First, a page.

In discussing the oil spill off the coast of Loiusiana the NYT told readers: "the country needs the oil — and the jobs." The basis for this assertion is not clear.
What is presumably at issue is the prospect of further drilling in currently protected areas. According to the Energy Information Agency, the potential yield from these areas is in the range of 200,000 barrels a day. This is equal to about 1 percent of U.S. oil consumption and around 0.2 percent of world oil consumption.
This amount of oil would have no notable impact on U.S. energy independence. (Actually, in a world where we can freely buy oil on world markets, from the standpoint of concerns about energy indepedence, it would make more sense to leave the oil in the ground so that it can be used if we actually are cut off from world markets.)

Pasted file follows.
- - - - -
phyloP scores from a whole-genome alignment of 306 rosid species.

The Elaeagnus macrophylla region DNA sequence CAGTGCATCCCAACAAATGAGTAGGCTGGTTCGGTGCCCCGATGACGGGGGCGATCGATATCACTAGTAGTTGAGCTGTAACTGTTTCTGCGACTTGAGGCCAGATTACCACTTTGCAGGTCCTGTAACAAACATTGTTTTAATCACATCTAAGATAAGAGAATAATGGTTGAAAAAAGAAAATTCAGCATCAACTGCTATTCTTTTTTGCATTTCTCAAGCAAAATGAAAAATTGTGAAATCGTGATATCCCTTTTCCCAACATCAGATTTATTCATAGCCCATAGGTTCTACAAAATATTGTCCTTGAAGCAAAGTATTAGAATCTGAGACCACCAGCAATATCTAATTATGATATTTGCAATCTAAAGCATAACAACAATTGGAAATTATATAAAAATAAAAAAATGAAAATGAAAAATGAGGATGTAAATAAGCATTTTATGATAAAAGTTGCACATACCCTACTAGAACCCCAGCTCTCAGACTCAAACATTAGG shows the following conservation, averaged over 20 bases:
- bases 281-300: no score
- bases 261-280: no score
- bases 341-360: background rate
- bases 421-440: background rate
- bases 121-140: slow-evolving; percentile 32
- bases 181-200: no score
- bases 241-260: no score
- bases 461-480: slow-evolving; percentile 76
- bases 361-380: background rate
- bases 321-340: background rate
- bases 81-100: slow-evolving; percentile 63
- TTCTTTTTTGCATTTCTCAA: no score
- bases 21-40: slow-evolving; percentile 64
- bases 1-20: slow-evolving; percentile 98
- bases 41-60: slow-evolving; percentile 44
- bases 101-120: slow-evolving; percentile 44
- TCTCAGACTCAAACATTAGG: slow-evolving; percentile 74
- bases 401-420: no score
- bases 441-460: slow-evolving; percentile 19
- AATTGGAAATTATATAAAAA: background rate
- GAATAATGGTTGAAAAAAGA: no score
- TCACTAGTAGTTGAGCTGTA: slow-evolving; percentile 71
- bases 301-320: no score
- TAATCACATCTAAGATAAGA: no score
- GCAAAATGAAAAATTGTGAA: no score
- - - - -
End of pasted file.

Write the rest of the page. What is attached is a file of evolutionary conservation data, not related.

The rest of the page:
This amount of oil would have a trivial impact on oil prices, meaning that no one will notice a lower price at the pump because we open these areas to oil drilling. The jobs created directly by the drilling would also be trivial and would be dwarfed by a few days' job growth in a healthy economy. (The jobs would only come years down the road, since much exploration would have to precede major drilling.)
So, there is no apparent basis for the NYT's assertion about the need for drilling.